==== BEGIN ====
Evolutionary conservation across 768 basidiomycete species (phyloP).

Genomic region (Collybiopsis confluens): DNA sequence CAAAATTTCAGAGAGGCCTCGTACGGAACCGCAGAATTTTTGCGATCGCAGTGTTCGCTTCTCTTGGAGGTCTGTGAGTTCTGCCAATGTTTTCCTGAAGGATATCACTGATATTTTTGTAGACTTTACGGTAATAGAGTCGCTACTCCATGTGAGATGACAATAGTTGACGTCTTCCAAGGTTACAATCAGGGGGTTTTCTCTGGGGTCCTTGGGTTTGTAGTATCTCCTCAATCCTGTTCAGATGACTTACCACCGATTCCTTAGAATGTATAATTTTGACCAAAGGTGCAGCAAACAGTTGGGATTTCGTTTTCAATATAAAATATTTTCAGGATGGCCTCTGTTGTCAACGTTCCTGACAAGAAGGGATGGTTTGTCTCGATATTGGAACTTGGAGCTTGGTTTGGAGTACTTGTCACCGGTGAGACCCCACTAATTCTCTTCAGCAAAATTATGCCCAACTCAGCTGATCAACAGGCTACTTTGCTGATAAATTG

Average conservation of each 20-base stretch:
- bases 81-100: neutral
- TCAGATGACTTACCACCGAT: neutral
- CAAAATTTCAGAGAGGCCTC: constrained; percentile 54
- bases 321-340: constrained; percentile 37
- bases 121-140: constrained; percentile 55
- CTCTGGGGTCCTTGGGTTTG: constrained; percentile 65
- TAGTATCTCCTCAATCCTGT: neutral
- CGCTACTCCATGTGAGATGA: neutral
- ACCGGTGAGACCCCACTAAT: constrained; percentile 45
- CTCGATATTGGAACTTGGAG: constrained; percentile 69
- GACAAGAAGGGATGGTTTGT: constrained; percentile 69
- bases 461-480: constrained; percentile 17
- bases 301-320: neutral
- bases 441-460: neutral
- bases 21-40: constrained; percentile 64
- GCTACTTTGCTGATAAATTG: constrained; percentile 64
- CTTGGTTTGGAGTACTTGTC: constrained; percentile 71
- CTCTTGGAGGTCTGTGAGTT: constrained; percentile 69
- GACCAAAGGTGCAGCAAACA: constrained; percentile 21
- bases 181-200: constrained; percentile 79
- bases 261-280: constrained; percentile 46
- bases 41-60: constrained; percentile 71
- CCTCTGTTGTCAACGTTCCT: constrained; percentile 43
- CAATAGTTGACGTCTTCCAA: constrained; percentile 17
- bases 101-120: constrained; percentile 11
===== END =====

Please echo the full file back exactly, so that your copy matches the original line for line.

Evolutionary conservation across 768 basidiomycete species (phyloP).

Genomic region (Collybiopsis confluens): DNA sequence CAAAATTTCAGAGAGGCCTCGTACGGAACCGCAGAATTTTTGCGATCGCAGTGTTCGCTTCTCTTGGAGGTCTGTGAGTTCTGCCAATGTTTTCCTGAAGGATATCACTGATATTTTTGTAGACTTTACGGTAATAGAGTCGCTACTCCATGTGAGATGACAATAGTTGACGTCTTCCAAGGTTACAATCAGGGGGTTTTCTCTGGGGTCCTTGGGTTTGTAGTATCTCCTCAATCCTGTTCAGATGACTTACCACCGATTCCTTAGAATGTATAATTTTGACCAAAGGTGCAGCAAACAGTTGGGATTTCGTTTTCAATATAAAATATTTTCAGGATGGCCTCTGTTGTCAACGTTCCTGACAAGAAGGGATGGTTTGTCTCGATATTGGAACTTGGAGCTTGGTTTGGAGTACTTGTCACCGGTGAGACCCCACTAATTCTCTTCAGCAAAATTATGCCCAACTCAGCTGATCAACAGGCTACTTTGCTGATAAATTG

Average conservation of each 20-base stretch:
- bases 81-100: neutral
- TCAGATGACTTACCACCGAT: neutral
- CAAAATTTCAGAGAGGCCTC: constrained; percentile 54
- bases 321-340: constrained; percentile 37
- bases 121-140: constrained; percentile 55
- CTCTGGGGTCCTTGGGTTTG: constrained; percentile 65
- TAGTATCTCCTCAATCCTGT: neutral
- CGCTACTCCATGTGAGATGA: neutral
- ACCGGTGAGACCCCACTAAT: constrained; percentile 45
- CTCGATATTGGAACTTGGAG: constrained; percentile 69
- GACAAGAAGGGATGGTTTGT: constrained; percentile 69
- bases 461-480: constrained; percentile 17
- bases 301-320: neutral
- bases 441-460: neutral
- bases 21-40: constrained; percentile 64
- GCTACTTTGCTGATAAATTG: constrained; percentile 64
- CTTGGTTTGGAGTACTTGTC: constrained; percentile 71
- CTCTTGGAGGTCTGTGAGTT: constrained; percentile 69
- GACCAAAGGTGCAGCAAACA: constrained; percentile 21
- bases 181-200: constrained; percentile 79
- bases 261-280: constrained; percentile 46
- bases 41-60: constrained; percentile 71
- CCTCTGTTGTCAACGTTCCT: constrained; percentile 43
- CAATAGTTGACGTCTTCCAA: constrained; percentile 17
- bases 101-120: constrained; percentile 11